Hey, remember that space octopus movie that you didn’t want? Well it’s here. Is it a ‘Venom’ prequel? Nope. (Sorry, Reddit.) Is it a good movie? Not really. (Sorry, world.) Will anyone remember ‘Life’ existed next week? Definitely not. (Sorry, everyone who made this.)
1979’s ‘Alien’ might have told us that in space no one can hear you scream, but over the years the real lesson it taught was that if you make an iconic hit, you will be ripped off endlessly. I mean, fair enough. Great monster movies thrive in isolated locations with no escape from the beastie. A spaceship is a genius location for such a deadly attack. It only makes sense that the premise would repeat time and again. First Roger Corman commissioned some knockoffs, then Hollywood followed suit. It never stopped. You’d think that ‘Leprechaun 4: In Space’ might have reached a designated end point for this genre. Sadly, no. They keep coming. Now here’s ‘Life’, a big-budget variant with movie stars. This one has plenty of tentacles, though. That’s good news for fetishists, at least.
The story takes place on one of them fancy international space stations filled up with homesick scientists pretending not to be claustrophobic. Ryan Reynolds is there. So is Jake Gyllenhaal, along with a gang of lesser known performers. The big MacGuffin comes in the form of a tiny bit of biological life found beneath Mars’ crust. The astronauts are all excited. This is the type of discovery that will make them legends. Unfortunately, and you’re not going to believe this, that life is hostile. The little thing starts attacking, eating and growing. Eventually, it grows tentacles ‘n stuff. Conventions founded in ‘Alien’ and ripped off through the years dictate that one of the famous faces must die quickly as a shock to show that no one’s safe. Then it’s ‘Ten Little Indians’ time, but in space. You know, where no one can hear you scream even though there will be plenty of squealing.
The only differences between ‘Life’ and a direct-to-VOD ‘Alien’ knockoff are the big budget and presence of movie stars. This really shouldn’t be a major studio release. Likely, it only is one because the massive success of ‘Deadpool’ meant that writers Rhett Reese and Paul Wernick could dust off an old script and sell it at a premium (especially if they could sweet talk Ryan Reynolds into lending his face to the poster). And that’s just what happened. This is a completely generic B-movie written because it seemed like something that a moderately successful writing team might be able to sell with an easy pitch. You’d hope that the fact they suddenly were able to get their B-movie an A budget might result in some increase in ambition or style. No such luck. This thing pretty much plays out exactly as you’d expect from the order of the deaths down to the stock sci-fi themes. It feels like a feature-length trailer for a better movie that never arrives.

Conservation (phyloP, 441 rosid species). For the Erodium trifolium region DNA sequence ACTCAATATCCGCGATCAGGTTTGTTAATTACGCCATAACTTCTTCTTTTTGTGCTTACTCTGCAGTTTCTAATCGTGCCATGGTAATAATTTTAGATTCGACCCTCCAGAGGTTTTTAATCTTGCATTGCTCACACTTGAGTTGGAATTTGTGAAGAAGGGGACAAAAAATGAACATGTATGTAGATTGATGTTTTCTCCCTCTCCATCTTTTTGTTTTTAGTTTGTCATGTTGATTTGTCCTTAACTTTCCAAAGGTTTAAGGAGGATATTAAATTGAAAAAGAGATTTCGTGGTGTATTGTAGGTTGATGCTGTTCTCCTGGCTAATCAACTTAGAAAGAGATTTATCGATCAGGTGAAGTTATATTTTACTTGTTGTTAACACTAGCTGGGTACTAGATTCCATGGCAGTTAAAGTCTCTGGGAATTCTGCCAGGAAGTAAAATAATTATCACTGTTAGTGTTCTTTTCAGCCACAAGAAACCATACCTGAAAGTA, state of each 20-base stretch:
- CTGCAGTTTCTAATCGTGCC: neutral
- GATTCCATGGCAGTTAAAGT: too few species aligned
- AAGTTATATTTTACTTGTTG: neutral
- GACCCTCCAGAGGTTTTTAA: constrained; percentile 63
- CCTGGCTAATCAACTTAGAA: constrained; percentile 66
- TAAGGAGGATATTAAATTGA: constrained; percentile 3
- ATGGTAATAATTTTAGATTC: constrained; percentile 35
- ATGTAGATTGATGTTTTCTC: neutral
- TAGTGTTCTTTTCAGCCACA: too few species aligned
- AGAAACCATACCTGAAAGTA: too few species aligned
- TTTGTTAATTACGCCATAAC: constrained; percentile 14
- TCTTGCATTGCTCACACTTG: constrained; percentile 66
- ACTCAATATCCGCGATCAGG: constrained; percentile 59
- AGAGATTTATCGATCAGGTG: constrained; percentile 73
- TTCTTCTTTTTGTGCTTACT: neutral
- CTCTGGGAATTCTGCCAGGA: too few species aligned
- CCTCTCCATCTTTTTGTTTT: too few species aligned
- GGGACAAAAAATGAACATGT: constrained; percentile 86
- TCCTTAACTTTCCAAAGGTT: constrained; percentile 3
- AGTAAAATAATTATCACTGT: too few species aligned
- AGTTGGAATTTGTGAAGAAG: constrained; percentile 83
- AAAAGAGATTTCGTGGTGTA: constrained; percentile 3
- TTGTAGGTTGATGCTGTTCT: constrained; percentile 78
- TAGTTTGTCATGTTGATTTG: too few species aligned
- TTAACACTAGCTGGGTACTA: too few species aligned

The creature is somewhat interesting, rapidly growing and morphing and killing in surprising ways. Obviously, it’s just a twist on ‘Alien’, but at least it’s a twist. Nothing quite as kind can be said about the human characters, who are either glowering clichés or wise-cracking clichés. Despite a couple stars and talents trying their best, you end up rooting for the monster and cheering on the deaths. On the plus side, the writers get that and play into it. The movie can be a bit nastier than most generic studio horror/sci-fi outings, with some fairly vicious murders and a suitably cynical ending.
Director Daniel Espinosa (whose undistinguished career only landed him the job because he’d worked with Reynolds before in ‘Safe House’) builds a pretty world off the backs of recent sci-fi success stories, stealing techniques from ‘Gravity’ and so forth to make some impressive and expensive images. His set-pieces work well enough because the cinematic grammar for this stuff is so well established and the visual effects team is never asked to do anything that hasn’t been proven possible before. As far as big boring generic genre movies shat outta Hollywood go, you could probably do worse than ‘Life’. We just all deserve better.